* Being a true friend isn’t always easy.
*To have a true friend you have to be a true friend.
Students will be able to:
* Find the main problem in a story.
* Find books of different genres and find which genre they like the best.
* Write a friendly letter correctly.
Book List:
Here is a list of the books we will be using in class, it can also be called an "annotated thematic book list", but I like just plain old "book list" better. The books are separated into different kinds of books, or genres (fiction, non-fiction, fables, wordless books and poetry). I listed the books reading level as beginner, middle, or harder. There is a brief description of the book. I also listed how the book relates to the theme, and how we will use the book in class.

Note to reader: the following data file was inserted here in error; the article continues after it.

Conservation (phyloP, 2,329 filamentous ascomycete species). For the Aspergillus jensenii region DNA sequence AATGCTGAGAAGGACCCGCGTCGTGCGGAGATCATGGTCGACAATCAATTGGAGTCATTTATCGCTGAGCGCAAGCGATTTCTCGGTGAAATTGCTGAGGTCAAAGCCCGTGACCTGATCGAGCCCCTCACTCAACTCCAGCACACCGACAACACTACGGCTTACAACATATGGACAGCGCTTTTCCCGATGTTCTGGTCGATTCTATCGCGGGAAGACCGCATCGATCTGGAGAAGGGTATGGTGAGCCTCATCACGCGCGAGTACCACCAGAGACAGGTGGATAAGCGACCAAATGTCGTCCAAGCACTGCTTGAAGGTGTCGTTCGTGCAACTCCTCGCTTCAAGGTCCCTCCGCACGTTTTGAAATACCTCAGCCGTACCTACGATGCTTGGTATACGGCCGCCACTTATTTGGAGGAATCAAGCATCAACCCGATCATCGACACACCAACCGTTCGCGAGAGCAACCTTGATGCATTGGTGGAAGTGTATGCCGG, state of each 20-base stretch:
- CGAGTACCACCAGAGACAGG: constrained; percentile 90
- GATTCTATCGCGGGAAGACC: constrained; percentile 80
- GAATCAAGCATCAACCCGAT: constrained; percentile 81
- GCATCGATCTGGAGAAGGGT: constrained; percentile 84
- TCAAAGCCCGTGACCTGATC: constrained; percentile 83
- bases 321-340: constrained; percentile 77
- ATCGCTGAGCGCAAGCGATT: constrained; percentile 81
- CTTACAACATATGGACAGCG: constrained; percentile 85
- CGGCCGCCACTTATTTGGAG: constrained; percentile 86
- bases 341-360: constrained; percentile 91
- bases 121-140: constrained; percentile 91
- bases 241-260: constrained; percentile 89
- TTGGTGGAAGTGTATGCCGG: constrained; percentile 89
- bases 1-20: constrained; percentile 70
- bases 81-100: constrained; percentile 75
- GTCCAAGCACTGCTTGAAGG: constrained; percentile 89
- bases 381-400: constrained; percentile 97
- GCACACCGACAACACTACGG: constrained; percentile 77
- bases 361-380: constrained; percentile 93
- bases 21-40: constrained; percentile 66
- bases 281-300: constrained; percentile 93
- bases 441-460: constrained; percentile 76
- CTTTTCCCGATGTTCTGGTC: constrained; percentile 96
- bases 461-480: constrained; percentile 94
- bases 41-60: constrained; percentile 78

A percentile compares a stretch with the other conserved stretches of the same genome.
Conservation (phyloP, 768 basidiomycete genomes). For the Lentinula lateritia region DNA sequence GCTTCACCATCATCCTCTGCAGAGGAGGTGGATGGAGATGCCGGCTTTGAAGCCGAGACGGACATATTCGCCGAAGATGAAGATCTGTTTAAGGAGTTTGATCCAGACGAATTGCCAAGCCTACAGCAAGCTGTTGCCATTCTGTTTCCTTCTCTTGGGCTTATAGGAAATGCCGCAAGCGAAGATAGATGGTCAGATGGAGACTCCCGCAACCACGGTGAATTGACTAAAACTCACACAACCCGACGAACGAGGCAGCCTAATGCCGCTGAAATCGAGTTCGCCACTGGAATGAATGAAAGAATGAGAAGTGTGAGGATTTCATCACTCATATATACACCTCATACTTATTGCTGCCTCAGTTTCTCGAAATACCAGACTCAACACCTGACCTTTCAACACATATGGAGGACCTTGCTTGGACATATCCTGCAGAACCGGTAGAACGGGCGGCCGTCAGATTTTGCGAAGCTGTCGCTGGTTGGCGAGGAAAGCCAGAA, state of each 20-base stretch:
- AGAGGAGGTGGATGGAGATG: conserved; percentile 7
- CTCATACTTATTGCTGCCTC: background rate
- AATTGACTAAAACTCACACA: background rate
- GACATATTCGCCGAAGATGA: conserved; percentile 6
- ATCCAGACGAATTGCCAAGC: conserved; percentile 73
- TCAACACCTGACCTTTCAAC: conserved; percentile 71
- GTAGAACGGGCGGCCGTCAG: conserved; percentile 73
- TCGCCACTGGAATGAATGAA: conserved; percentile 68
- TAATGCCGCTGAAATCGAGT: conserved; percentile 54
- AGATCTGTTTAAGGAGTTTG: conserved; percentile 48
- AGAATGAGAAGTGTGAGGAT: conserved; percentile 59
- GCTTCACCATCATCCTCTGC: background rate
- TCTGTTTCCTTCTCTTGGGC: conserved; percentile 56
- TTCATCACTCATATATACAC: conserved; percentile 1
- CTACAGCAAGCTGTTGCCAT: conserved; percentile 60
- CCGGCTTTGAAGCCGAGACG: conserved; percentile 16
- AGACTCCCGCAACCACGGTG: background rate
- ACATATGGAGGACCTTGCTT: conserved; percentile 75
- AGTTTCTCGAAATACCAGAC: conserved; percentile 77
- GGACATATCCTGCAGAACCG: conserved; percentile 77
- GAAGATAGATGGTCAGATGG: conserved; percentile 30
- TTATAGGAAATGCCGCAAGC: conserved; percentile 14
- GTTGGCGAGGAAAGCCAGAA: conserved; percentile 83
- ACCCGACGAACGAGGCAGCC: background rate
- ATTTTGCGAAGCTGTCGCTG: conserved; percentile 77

The kids will have all the books they need in class, but if you want to look at what we are reading you can check them out from C-3, the Maple Library, or the Seattle Public Library.
If you are looking for other books about friends, I have some great ones at the bottom of the page!

Fiction:
By Kevin Henkes:

Chester's Way

external image images?q=tbn:ANd9GcQMGOhM2awGFvrH9YEi9D2tvR80HjdSsf6GuShfDipEskfsbFuoDA


Description: Lilly is the “new kid”. She is so annoying! Chester already has a best friend. Can Lilly and Chester ever learn to be friends?

Reading Level: Middle

Theme: This book explores the idea of finding friends where we least expect them and how to have a true friend you have to be a true friend.

How we use it: We will read this book aloud.

Citation: Henkes, K. (1991). Chester’s Way. New York, NY: Scholastic.


A Weekend With Wendell

external image images?q=tbn:ANd9GcRqe9cGHe9eFLJDqBveE8onRmmX9nYivNDZM751vApWe01xjGTH